Project description:OBJECTIVE:Some atypical antipsychotics are associated with metabolic side effects, which are risk factors for gestational diabetes. The authors examined the risk of developing gestational diabetes associated with the continuation of treatment with aripiprazole, ziprasidone, quetiapine, risperidone, and olanzapine during pregnancy compared with discontinuation of these antipsychotic drugs. METHOD:Nondiabetic pregnant women who were linked to a live-born infant and enrolled in Medicaid (2000-2010) and who received one or more prescriptions dispensed for an antipsychotic drug during the 3 months before pregnancy were included in the analyses. Among 1,543,334 pregnancies, some expectant mothers at baseline were receiving treatment with aripiprazole (N=1,924), ziprasidone (N=673), quetiapine (N=4,533), risperidone (N=1,824), or olanzapine (N=1,425). For each antipsychotic drug, women with two or more dispensings ("continuers") were compared with women with no dispensings ("discontinuers") during the first half of pregnancy. A generalized linear model and propensity-score stratification were used to obtain absolute and relative risks of developing gestational diabetes, with adjustment for confounders. RESULTS:Women who continued antipsychotic treatment during pregnancy generally had higher comorbidity and longer baseline antipsychotic use. The crude risk of developing gestational diabetes among continuers compared with discontinuers, respectively, was 4.8% and 4.5% for aripiprazole, 4.2% and 3.8% for ziprasidone, 7.1% and 4.1% for quetiapine, 6.4% and 4.1% for risperidone, and 12.0% and 4.7% for olanzapine. The adjusted relative risks were 0.82 (95% CI=0.50-1.33) for aripiprazole, 0.76 (95% CI=0.29-2.00) for ziprasidone, 1.28 (95% CI=1.01-1.62) for quetiapine, 1.09 (95% CI=0.70-1.70) for risperidone, and 1.61 (95% CI=1.13-2.29) for olanzapine. CONCLUSIONS:Compared with women who discontinued use of an atypical antipsychotic medication before the start of pregnancy, women who continued treatment with olanzapine or quetiapine had an increased risk of gestational diabetes that may be explained by the metabolic effects associated with these two drugs.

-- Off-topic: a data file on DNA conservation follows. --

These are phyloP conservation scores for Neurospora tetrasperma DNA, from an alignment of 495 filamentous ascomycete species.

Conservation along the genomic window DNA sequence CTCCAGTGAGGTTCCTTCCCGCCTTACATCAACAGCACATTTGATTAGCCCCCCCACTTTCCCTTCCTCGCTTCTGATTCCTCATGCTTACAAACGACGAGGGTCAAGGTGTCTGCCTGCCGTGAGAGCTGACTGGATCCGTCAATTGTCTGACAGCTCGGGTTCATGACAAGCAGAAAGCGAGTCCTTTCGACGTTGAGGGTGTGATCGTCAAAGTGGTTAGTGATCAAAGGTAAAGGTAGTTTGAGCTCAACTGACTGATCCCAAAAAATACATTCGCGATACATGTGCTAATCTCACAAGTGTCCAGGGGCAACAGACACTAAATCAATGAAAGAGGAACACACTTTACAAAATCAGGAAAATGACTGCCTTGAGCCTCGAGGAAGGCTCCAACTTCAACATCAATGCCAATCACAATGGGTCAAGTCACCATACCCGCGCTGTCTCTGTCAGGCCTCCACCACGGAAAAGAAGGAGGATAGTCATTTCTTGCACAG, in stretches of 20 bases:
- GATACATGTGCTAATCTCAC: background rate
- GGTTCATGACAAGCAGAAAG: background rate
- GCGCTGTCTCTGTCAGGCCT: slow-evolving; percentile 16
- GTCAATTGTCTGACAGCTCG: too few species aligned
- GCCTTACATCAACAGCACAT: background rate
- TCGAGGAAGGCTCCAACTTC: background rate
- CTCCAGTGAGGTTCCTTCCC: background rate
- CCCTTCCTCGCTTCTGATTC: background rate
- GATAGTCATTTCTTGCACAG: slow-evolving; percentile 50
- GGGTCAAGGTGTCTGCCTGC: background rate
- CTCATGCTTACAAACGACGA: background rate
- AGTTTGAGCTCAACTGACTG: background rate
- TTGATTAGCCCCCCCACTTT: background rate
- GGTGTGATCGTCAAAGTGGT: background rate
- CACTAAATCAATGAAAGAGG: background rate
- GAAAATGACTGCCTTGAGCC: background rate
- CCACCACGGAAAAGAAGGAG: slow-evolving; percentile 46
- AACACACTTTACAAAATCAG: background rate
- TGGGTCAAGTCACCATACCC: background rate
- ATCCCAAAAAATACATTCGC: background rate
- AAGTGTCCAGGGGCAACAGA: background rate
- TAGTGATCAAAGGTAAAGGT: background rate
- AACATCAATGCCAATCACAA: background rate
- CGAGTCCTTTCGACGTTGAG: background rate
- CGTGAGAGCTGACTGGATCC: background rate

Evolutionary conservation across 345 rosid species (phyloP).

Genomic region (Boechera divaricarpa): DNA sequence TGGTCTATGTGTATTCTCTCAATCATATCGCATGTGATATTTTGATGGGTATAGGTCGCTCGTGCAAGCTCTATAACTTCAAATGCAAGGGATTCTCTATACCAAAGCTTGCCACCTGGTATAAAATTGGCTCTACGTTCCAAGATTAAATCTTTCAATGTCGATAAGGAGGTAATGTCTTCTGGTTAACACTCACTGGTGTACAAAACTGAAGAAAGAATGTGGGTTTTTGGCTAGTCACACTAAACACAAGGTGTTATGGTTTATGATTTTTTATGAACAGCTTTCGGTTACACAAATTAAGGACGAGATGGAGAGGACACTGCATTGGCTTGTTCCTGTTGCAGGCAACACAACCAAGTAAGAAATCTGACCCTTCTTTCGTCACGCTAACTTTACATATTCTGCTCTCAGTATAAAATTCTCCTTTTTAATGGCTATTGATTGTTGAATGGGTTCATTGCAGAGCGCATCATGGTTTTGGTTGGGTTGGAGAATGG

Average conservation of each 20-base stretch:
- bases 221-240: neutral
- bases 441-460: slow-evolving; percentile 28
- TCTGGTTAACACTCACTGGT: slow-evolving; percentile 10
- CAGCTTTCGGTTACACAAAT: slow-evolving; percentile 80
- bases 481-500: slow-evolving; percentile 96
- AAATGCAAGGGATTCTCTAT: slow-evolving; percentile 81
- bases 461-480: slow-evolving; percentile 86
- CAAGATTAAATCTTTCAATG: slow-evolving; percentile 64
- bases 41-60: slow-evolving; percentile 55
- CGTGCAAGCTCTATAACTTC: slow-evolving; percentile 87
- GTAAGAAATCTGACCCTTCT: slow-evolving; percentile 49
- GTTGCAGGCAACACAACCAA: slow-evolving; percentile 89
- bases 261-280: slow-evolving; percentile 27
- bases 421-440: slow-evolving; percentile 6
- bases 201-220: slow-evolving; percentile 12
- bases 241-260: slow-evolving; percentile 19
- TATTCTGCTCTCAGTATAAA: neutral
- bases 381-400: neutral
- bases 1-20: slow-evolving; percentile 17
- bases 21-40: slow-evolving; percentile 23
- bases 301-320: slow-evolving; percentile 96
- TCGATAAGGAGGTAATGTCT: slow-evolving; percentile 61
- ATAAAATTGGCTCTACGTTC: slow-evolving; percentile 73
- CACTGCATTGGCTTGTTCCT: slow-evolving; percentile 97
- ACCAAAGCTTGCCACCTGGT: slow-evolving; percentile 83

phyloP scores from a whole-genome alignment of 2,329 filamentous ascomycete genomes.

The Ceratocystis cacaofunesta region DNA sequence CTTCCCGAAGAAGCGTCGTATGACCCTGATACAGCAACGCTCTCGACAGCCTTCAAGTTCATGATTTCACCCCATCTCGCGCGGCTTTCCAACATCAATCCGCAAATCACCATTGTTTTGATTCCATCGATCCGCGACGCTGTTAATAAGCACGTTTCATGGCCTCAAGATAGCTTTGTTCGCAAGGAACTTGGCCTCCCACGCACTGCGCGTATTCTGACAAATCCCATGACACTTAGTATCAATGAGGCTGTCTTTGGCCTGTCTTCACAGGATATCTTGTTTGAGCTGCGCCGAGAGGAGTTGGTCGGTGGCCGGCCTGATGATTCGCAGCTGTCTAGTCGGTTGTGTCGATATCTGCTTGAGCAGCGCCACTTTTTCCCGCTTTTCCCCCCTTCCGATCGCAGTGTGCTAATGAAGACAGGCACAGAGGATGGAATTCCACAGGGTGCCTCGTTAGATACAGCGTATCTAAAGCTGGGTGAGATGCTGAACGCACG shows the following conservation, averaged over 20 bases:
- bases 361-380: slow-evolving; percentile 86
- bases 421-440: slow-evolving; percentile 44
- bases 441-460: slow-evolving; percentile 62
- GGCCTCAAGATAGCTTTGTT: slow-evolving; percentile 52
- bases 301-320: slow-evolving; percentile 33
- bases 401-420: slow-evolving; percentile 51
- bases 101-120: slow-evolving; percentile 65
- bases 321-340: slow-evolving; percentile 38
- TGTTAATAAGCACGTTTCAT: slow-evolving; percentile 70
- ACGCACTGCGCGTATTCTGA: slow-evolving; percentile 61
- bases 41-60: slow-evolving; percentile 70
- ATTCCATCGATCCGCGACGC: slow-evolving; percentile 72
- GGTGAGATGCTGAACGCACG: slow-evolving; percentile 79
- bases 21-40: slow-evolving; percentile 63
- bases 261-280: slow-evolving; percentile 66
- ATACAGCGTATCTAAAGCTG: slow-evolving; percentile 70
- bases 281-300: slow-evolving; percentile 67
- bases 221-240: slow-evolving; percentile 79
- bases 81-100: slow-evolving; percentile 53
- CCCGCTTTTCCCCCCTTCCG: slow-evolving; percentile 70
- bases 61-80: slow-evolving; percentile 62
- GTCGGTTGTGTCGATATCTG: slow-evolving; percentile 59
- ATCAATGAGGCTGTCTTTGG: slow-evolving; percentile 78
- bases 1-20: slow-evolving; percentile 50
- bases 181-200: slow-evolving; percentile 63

Project description:Glucagon-like peptide 1 receptor (GLP1R) signaling has been shown to have antipsychotic properties in animal models and to impact glucose-dependent insulin release, satiety, memory, and learning in man. Previous work has shown that two coding mutations (rs6923761 and rs1042044) are associated with altered insulin release and cortisol levels. We identified four frequently occurring haplotypes in Caucasians, haplotype 1 through haplotype 4, spanning exons 4-7 and containing the two coding variants. We analyzed response to antipsychotics, defined as predicted change in PANSS-Total (dPANSS) at 18 months, in Caucasian subjects from the Clinical Antipsychotic Trial of Intervention Effectiveness treated with olanzapine (n=139), perphenazine (n=78), quetiapine (n=14), risperidone (n=143), and ziprasidone (n=90). Haplotype trend regression analysis revealed significant associations with dPANSS for olanzapine (best p=0.002), perphenazine (best p=0.01), quetiapine (best p=0.008), risperidone (best p=0.02), and ziprasidone (best p=0.007). We also evaluated genetic models for the two most common haplotypes. Haplotype 1 (uniquely including the rs1042044 [Leu(260)] allele) was associated with better response to olanzapine (p=0.002), and risperidone (p=0.006), and worse response to perphenazine (p=.03), and ziprasidone (p=0.003), with a recessive genetic model providing the best fit. Haplotype 2 (uniquely including the rs6923761 [Ser(168)] allele) was associated with better response to perphenazine (p=0.001) and worse response to olanzapine (p=.02), with a dominant genetic model providing the best fit. However, GLP1R haplotypes were not associated with antipsychotic-induced weight gain. These results link functional genetic variants in GLP1R to antipsychotic response.